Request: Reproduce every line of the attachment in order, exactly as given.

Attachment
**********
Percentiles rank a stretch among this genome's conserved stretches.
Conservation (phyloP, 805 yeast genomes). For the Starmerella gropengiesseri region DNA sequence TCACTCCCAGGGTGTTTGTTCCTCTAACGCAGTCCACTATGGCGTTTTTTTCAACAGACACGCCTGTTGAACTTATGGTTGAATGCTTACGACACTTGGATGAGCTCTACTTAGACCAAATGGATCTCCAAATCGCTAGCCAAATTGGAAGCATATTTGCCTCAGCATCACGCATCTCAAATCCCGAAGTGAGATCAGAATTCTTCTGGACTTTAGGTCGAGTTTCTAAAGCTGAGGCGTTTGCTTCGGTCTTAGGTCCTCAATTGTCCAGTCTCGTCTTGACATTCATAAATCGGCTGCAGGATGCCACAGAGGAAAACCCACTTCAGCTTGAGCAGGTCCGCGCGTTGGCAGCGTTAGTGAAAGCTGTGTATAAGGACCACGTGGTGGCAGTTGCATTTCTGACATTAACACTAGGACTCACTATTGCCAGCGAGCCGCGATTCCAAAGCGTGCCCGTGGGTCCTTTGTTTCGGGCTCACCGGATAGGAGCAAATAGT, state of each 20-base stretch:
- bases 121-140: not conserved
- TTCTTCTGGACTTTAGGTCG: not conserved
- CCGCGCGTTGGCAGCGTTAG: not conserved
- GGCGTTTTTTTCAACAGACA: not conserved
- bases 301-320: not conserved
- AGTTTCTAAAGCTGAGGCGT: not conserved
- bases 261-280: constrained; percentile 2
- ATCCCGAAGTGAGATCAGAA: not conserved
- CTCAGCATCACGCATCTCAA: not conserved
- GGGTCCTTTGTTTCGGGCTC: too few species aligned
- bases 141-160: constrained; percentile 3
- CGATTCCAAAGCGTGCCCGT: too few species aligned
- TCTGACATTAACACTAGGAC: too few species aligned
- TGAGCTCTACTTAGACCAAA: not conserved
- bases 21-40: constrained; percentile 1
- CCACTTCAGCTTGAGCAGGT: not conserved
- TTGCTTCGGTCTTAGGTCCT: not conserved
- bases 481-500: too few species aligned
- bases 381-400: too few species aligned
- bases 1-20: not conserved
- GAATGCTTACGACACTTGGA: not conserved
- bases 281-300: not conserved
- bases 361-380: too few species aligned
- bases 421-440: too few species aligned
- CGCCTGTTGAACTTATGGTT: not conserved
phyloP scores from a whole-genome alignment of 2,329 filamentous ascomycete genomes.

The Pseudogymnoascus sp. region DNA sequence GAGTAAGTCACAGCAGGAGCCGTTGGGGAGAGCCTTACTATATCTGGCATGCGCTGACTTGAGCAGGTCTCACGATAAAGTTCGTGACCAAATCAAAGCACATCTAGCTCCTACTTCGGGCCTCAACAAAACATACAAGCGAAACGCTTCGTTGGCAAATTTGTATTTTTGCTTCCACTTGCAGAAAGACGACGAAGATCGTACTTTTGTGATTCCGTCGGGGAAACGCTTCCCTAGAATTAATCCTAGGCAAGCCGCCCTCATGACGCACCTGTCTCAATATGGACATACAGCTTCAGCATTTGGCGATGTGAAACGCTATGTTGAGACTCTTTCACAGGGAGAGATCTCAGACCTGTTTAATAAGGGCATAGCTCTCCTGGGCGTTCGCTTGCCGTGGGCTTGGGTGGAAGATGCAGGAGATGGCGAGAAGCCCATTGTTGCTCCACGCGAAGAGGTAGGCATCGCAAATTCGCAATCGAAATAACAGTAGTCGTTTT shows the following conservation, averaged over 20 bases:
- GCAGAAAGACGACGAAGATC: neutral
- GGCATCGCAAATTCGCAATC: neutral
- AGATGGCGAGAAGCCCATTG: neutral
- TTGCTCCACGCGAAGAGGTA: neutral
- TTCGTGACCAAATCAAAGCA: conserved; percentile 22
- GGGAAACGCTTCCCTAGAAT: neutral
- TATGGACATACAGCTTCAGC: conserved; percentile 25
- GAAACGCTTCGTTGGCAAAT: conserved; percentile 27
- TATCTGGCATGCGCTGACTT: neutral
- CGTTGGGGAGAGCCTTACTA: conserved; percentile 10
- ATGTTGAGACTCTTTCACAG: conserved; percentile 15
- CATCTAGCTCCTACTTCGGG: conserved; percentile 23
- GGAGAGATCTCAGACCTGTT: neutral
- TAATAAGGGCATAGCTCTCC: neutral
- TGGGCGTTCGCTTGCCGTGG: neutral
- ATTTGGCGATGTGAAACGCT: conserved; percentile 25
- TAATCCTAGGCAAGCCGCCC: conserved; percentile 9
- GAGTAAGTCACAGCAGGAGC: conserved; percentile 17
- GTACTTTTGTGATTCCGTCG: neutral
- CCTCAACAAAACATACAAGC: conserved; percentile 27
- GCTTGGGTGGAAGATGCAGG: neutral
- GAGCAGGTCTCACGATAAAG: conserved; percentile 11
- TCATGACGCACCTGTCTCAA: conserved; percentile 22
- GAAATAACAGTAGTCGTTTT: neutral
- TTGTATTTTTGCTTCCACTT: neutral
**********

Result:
Percentiles rank a stretch among this genome's conserved stretches.
Conservation (phyloP, 805 yeast genomes). For the Starmerella gropengiesseri region DNA sequence TCACTCCCAGGGTGTTTGTTCCTCTAACGCAGTCCACTATGGCGTTTTTTTCAACAGACACGCCTGTTGAACTTATGGTTGAATGCTTACGACACTTGGATGAGCTCTACTTAGACCAAATGGATCTCCAAATCGCTAGCCAAATTGGAAGCATATTTGCCTCAGCATCACGCATCTCAAATCCCGAAGTGAGATCAGAATTCTTCTGGACTTTAGGTCGAGTTTCTAAAGCTGAGGCGTTTGCTTCGGTCTTAGGTCCTCAATTGTCCAGTCTCGTCTTGACATTCATAAATCGGCTGCAGGATGCCACAGAGGAAAACCCACTTCAGCTTGAGCAGGTCCGCGCGTTGGCAGCGTTAGTGAAAGCTGTGTATAAGGACCACGTGGTGGCAGTTGCATTTCTGACATTAACACTAGGACTCACTATTGCCAGCGAGCCGCGATTCCAAAGCGTGCCCGTGGGTCCTTTGTTTCGGGCTCACCGGATAGGAGCAAATAGT, state of each 20-base stretch:
- bases 121-140: not conserved
- TTCTTCTGGACTTTAGGTCG: not conserved
- CCGCGCGTTGGCAGCGTTAG: not conserved
- GGCGTTTTTTTCAACAGACA: not conserved
- bases 301-320: not conserved
- AGTTTCTAAAGCTGAGGCGT: not conserved
- bases 261-280: constrained; percentile 2
- ATCCCGAAGTGAGATCAGAA: not conserved
- CTCAGCATCACGCATCTCAA: not conserved
- GGGTCCTTTGTTTCGGGCTC: too few species aligned
- bases 141-160: constrained; percentile 3
- CGATTCCAAAGCGTGCCCGT: too few species aligned
- TCTGACATTAACACTAGGAC: too few species aligned
- TGAGCTCTACTTAGACCAAA: not conserved
- bases 21-40: constrained; percentile 1
- CCACTTCAGCTTGAGCAGGT: not conserved
- TTGCTTCGGTCTTAGGTCCT: not conserved
- bases 481-500: too few species aligned
- bases 381-400: too few species aligned
- bases 1-20: not conserved
- GAATGCTTACGACACTTGGA: not conserved
- bases 281-300: not conserved
- bases 361-380: too few species aligned
- bases 421-440: too few species aligned
- CGCCTGTTGAACTTATGGTT: not conserved
phyloP scores from a whole-genome alignment of 2,329 filamentous ascomycete genomes.

The Pseudogymnoascus sp. region DNA sequence GAGTAAGTCACAGCAGGAGCCGTTGGGGAGAGCCTTACTATATCTGGCATGCGCTGACTTGAGCAGGTCTCACGATAAAGTTCGTGACCAAATCAAAGCACATCTAGCTCCTACTTCGGGCCTCAACAAAACATACAAGCGAAACGCTTCGTTGGCAAATTTGTATTTTTGCTTCCACTTGCAGAAAGACGACGAAGATCGTACTTTTGTGATTCCGTCGGGGAAACGCTTCCCTAGAATTAATCCTAGGCAAGCCGCCCTCATGACGCACCTGTCTCAATATGGACATACAGCTTCAGCATTTGGCGATGTGAAACGCTATGTTGAGACTCTTTCACAGGGAGAGATCTCAGACCTGTTTAATAAGGGCATAGCTCTCCTGGGCGTTCGCTTGCCGTGGGCTTGGGTGGAAGATGCAGGAGATGGCGAGAAGCCCATTGTTGCTCCACGCGAAGAGGTAGGCATCGCAAATTCGCAATCGAAATAACAGTAGTCGTTTT shows the following conservation, averaged over 20 bases:
- GCAGAAAGACGACGAAGATC: neutral
- GGCATCGCAAATTCGCAATC: neutral
- AGATGGCGAGAAGCCCATTG: neutral
- TTGCTCCACGCGAAGAGGTA: neutral
- TTCGTGACCAAATCAAAGCA: conserved; percentile 22
- GGGAAACGCTTCCCTAGAAT: neutral
- TATGGACATACAGCTTCAGC: conserved; percentile 25
- GAAACGCTTCGTTGGCAAAT: conserved; percentile 27
- TATCTGGCATGCGCTGACTT: neutral
- CGTTGGGGAGAGCCTTACTA: conserved; percentile 10
- ATGTTGAGACTCTTTCACAG: conserved; percentile 15
- CATCTAGCTCCTACTTCGGG: conserved; percentile 23
- GGAGAGATCTCAGACCTGTT: neutral
- TAATAAGGGCATAGCTCTCC: neutral
- TGGGCGTTCGCTTGCCGTGG: neutral
- ATTTGGCGATGTGAAACGCT: conserved; percentile 25
- TAATCCTAGGCAAGCCGCCC: conserved; percentile 9
- GAGTAAGTCACAGCAGGAGC: conserved; percentile 17
- GTACTTTTGTGATTCCGTCG: neutral
- CCTCAACAAAACATACAAGC: conserved; percentile 27
- GCTTGGGTGGAAGATGCAGG: neutral
- GAGCAGGTCTCACGATAAAG: conserved; percentile 11
- TCATGACGCACCTGTCTCAA: conserved; percentile 22
- GAAATAACAGTAGTCGTTTT: neutral
- TTGTATTTTTGCTTCCACTT: neutral